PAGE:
The Americans of all walks of life are always eager to watch and listen to the stories Ken Burns tells them about their own common heritage. Whether it’s jazz, the Civil War, or baseball: the master of the mega-documentary always manages to find elegiac images and moving words – usually from original sources – that capture the national dreams and tribulations.
Newspaper clippings, photographs and film clips, interviews with contemporary witnesses and historians are all lovingly presented, while soft music plays in the background. An all-knowing voice of the narrator – unusual today for contemporary Anglo-American documentaries – leads us through the events; the tone is solemn and serious.
In the German version of Burns’ marathon history The War – all fourteen episodes will be broadcast on Arte (starting March 5 at 9pm) – the narrator is the actor Udo Wachtveitl.
The greatest catastrophe in the history of mankind was started from ancient human impulses, we are told piously right at the beginning of the first episode, programmatically entitled “A Necessary War”. No wonder , then, that the documentary is teeming with humanity: on the one side, the hordes of Axis troops, savage beasts led by monsters. On the other are the inexperienced boys from the American heartland who set out to liberate the world from them.
In order not to get lost in the confusion of so many theaters of battles, the director employs a narrative device: he narrows the focus to four medium-sized cities from different corners of the USA, whose character was changed forever by the Second World War.
The film seeks to get at the disruptions in everyday life in its interviews with the aging members of the war generation – those on the front lines as well as those who stayed behind on the home front – who share their vivid memories. “Nothing remained as it was before”. It is abundantly clear what drama is really being played out here: a nation’s rise from an isolationist society of small-time farmers and leaders in the modernity to the reluctant protector of the free world.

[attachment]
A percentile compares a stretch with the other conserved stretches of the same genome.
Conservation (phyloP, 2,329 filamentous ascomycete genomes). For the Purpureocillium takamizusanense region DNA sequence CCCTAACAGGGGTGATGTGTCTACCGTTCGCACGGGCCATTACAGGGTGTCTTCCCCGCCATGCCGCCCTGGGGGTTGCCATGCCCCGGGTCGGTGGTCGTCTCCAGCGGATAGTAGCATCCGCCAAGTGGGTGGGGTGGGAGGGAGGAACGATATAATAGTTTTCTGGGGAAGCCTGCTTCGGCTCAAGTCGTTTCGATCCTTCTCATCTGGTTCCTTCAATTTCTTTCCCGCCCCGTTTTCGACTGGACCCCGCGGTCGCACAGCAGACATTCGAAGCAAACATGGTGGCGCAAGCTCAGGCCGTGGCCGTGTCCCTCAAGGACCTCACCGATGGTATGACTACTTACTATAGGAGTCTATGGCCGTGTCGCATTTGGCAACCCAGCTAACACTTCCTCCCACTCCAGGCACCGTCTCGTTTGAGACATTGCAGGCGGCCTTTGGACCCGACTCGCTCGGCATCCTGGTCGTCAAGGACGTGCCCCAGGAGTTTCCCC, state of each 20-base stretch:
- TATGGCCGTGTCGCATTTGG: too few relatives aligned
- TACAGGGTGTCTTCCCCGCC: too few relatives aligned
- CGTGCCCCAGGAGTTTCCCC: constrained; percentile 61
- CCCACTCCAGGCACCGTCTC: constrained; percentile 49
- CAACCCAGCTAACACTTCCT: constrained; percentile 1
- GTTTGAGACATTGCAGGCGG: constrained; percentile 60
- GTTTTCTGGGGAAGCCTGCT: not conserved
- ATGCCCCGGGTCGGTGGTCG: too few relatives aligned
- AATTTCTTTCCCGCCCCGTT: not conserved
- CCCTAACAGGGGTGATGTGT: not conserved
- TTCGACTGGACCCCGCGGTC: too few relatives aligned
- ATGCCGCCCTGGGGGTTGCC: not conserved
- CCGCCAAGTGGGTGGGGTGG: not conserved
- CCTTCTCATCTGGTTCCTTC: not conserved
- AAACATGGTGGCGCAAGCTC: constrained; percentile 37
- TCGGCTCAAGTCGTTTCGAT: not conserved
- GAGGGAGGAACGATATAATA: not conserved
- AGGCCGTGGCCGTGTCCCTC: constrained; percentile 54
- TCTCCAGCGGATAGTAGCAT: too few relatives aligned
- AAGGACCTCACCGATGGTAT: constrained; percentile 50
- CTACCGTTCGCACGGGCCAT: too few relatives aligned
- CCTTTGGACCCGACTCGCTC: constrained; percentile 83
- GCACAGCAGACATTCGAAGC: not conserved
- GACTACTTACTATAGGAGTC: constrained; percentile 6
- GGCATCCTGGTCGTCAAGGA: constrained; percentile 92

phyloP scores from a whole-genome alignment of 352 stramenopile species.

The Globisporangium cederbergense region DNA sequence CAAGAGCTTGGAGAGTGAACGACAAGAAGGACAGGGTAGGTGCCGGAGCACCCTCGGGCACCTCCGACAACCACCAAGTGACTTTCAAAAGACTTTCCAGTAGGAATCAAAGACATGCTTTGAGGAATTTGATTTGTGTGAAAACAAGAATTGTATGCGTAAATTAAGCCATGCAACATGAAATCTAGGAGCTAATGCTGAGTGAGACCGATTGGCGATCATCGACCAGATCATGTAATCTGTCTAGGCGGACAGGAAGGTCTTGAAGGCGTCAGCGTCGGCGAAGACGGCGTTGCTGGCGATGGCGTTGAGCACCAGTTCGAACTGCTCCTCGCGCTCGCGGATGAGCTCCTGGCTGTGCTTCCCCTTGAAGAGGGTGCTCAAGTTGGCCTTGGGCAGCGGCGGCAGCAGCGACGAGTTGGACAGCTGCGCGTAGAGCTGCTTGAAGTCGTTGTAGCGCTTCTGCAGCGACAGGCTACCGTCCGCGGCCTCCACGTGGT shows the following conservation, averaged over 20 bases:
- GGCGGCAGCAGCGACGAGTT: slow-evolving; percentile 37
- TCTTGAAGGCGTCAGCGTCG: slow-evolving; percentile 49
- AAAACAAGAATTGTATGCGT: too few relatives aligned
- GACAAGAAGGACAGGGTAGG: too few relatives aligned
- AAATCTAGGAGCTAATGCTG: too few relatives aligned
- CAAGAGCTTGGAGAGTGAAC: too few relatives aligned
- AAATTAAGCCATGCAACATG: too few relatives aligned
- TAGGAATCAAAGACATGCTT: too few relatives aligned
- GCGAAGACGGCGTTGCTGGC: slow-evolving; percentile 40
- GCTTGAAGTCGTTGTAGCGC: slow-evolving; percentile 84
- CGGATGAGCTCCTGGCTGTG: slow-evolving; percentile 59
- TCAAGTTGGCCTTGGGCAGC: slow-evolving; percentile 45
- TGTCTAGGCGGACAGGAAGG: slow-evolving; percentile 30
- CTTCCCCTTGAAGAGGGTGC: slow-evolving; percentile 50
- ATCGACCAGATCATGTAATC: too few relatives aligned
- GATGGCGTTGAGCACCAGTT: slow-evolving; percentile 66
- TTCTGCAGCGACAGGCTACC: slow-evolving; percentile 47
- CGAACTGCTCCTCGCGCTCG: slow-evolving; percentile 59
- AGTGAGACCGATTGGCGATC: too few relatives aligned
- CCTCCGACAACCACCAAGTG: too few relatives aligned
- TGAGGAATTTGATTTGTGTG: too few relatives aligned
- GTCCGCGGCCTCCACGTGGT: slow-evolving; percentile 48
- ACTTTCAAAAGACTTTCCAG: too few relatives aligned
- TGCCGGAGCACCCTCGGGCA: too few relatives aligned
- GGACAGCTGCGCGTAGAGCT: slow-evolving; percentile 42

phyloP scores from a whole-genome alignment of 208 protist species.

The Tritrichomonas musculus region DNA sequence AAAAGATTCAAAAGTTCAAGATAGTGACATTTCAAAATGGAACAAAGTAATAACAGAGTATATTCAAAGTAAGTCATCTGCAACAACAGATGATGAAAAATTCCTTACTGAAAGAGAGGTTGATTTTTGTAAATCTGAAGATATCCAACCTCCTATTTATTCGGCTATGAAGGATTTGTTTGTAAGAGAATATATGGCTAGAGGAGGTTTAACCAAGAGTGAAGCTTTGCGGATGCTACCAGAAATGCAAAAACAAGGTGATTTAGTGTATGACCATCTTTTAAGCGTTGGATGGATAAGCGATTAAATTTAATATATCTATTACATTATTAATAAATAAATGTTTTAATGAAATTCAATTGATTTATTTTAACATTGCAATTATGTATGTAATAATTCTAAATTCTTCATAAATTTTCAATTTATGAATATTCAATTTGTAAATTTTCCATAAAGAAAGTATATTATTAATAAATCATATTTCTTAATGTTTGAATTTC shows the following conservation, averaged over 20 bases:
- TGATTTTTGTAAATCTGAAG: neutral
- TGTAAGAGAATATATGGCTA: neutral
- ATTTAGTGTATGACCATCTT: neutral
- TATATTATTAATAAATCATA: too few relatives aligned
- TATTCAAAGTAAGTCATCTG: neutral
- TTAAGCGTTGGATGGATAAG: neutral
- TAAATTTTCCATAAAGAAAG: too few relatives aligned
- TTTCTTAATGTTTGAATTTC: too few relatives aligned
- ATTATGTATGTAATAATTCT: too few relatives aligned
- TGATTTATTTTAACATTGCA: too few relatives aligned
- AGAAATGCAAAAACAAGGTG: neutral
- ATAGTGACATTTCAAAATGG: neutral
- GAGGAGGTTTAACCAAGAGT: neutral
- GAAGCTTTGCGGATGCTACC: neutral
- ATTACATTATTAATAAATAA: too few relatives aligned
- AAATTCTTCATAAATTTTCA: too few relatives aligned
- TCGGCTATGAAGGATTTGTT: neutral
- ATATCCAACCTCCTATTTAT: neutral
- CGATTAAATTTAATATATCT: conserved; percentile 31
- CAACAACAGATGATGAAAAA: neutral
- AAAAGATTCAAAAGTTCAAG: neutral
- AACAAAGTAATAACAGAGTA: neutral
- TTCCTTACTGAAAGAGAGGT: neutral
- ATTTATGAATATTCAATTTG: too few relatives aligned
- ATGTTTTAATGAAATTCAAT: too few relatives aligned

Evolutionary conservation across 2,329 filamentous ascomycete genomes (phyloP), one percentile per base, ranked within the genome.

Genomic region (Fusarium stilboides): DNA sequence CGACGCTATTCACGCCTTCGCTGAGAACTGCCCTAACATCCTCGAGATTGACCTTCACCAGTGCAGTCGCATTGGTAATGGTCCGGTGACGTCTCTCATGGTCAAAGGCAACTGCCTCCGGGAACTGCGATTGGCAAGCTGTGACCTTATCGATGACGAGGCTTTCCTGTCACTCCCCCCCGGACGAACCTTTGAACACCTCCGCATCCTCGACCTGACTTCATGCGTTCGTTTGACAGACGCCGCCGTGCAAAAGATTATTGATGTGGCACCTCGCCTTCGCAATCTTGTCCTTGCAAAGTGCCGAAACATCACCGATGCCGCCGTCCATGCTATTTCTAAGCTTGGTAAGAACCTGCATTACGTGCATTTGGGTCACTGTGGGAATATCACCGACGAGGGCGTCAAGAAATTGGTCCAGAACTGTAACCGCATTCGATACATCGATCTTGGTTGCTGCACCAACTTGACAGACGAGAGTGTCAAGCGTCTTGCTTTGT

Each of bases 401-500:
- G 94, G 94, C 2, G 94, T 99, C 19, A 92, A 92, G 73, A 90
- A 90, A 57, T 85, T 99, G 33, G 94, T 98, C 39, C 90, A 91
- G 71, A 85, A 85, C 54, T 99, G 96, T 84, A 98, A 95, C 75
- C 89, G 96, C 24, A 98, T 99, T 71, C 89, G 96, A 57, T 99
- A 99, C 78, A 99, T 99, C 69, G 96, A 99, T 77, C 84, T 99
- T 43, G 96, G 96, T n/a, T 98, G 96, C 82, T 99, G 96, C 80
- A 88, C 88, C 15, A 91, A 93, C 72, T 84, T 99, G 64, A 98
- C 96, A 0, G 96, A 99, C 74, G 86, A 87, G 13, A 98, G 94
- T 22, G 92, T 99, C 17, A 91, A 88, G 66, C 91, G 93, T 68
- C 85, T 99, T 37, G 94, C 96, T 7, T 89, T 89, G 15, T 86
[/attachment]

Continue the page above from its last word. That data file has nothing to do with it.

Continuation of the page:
But a great deal happens before we get to that point. In rapid succession the German Army first brings destruction to Poland, invades the Soviet Union, and flies the Swastika over all of Europe – all of this just a prelude to the main act, which begins on December 7, 1941.
For the first time thousands of all-American boys are sent to deadly battles in places they can barely pronounce, much less find on a map. The motives of these apple-cheeked young men for enlisting in droves were not necessarily heroic. Rather they were carried along by the tide of history.
In the Pacific theater, they are subjected to the most barbaric treatment at the hands of the Japanese. Meanwhile back home the armaments industry is in high gear; African-Americans – labeled “Colored” back then under the best circumstances – are sent half way around the world to fight racism, while it would be another 25 years before they could eat at a lunch counter at Woolworths. Americans of Japanese descent are sent to internment camps, while their neighbors appropriate their strawberry crops.
Burns’ early Civil War series brought to life a rogues gallery of quirky figures who decisively determined the military fate of the young nation on the verge of internal collapse. In this newest effort, Burns’ message to his fellow Americans is more celebratory: ordinary people like you and me once saved the world.
The documentary presents certain historical interpretations as fact, even though they are still controversial, if not disproven. Pearl Harbor was a complete surprise to the American leadership, just like Hitler’s surprise attack on his ally Stalin. Dropping the atomic bombs on Japan was an act of brutality which blurred the distinction between good and evil, but entirely appropriate in a necessary war.
History from the perspective of the victor? Perhaps, but is certainly also a balm for the wounded soul of a beleaguered superpower, which shortly will be entering the sixth year of an unnecessary war.